Director Hubert Davis, Oscar and Emmy nominee for his first film, Hardwood, just released his latest doc project about a community in transition and its effect on a couple of young men growing up in its midst. Invisible City just won the award for Best Canadian Feature at Hot Docs, and realscreen spoke with Davis about following these boys and representing them, and their community, fairly.
How did you think the story of young men growing up in Regent Park [a low income housing neighborhood in Toronto which is currently in a state of flux] was going to be told when you started work on the film, and did that change while you were filming?
I think that when I started I knew it was going to be a process documentary and that I wasn’t, therefore, necessarily going to know what the story would be. That always is a hard thing making a film because that’s easily a thing you fall back on: ‘How am I going to tell the story best?’ And then when you’re out there just following things it becomes, ‘Is this the right thing to follow? Should I be following this other thing that’s happening? Should I follow this other person?’ It becomes very schizophrenic in a way. But we had worked on a treatment, which was basically things that I wanted to explore and the idea of perception. What is the perception of the community from outside the community and what’s the truth of that, and also what’s the outside perception of [Mikey and Kendell], what’s their perception of themselves and how does that affect them? I just kept going back to that, and it changed as we went. The mothers became a bigger role in this film because they represented this conflict between the boys and themselves and their moms. It took a couple of different directions, but in essence what I originally wanted to explore when I went in remained the same.
You followed them for three years. When you started was it always your intention to stay with them for so long?
It was going to be a shorter period of time; with the budget we had we figured we had enough shoot days in this budget for a year. That changed, obviously, once we got in there and we were shooting and realizing that wasn’t going to be enough time. I wanted more time to be there and talk to them and get trust both ways. I was getting to know them and they were getting to know me at the same time and that’s when we decided to take it to the end of their grade 12.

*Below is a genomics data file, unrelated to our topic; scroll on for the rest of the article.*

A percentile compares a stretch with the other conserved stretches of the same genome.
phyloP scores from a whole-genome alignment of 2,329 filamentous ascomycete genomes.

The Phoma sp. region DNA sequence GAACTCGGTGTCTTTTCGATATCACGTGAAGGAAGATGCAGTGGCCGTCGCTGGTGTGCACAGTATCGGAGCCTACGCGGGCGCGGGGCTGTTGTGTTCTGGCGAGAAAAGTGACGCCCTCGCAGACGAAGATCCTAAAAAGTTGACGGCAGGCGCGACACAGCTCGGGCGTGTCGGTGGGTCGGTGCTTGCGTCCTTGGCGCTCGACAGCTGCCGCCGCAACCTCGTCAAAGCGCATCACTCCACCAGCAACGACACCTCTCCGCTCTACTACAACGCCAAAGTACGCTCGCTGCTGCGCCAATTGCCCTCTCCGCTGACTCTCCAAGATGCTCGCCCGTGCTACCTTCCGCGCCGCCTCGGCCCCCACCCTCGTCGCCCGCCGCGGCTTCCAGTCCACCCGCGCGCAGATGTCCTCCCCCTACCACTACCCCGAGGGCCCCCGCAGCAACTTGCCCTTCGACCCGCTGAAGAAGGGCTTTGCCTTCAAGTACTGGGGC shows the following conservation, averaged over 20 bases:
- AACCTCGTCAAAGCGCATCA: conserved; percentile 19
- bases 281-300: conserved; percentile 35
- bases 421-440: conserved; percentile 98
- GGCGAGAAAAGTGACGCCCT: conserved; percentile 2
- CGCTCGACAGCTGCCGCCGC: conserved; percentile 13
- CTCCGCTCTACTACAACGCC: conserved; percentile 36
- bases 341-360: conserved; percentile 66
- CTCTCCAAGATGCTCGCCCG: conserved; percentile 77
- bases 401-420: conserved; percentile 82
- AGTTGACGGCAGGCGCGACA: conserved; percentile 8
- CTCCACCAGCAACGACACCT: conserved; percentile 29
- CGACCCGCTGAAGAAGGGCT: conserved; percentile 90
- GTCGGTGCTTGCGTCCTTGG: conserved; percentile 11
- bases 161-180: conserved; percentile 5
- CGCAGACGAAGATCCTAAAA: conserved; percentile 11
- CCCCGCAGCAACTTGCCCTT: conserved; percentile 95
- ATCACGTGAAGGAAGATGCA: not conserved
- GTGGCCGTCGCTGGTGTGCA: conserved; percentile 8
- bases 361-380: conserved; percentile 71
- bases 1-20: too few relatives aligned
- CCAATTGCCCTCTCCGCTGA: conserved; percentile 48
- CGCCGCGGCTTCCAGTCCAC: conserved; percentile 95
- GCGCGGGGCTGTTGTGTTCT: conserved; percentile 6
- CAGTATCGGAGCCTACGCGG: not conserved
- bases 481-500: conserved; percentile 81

When did Mikey and Kendell see the film and what do they think of it?
They’ve all seen it first, because I think for me it was the first hurdle; that they bought into it and they felt that it represented them and it wasn’t exploiting them. It was still an honest portrayal of them and their lives. It almost worked in stages. That was a relief once I heard back. I spoke to Kendell and his mom and had heard back from Ainsworth [Morgan, teacher and mentor for the boys in the film] about Sharon and Mikey, so the next thing was doing a screening for the community [so they could see it] and sign off and then be ready to take it to a public audience.
I see there is an education package that goes along with this film. What are your plans for distribution and outreach with this film?
The NFB is the distributor, and I think one thing they do well is tap into institutional markets and schools. I have had a lot of interest from teachers, in particular, coming up to me or emailing me about wanting to get the film into schools to help to teach lessons. I think they see a lot of different messages in the film. It’s [also] about identity and manhood and it’s a good teaching tool to get some of those issues out there. I’m excited about that aspect of it. It was the same thing with my first film Hardwood. I still get invited to different schools and different areas and come to present and then talk to kids about it, about the filmmaking and the story, and I’m always surprised about how many different kids there are who relate to those issues.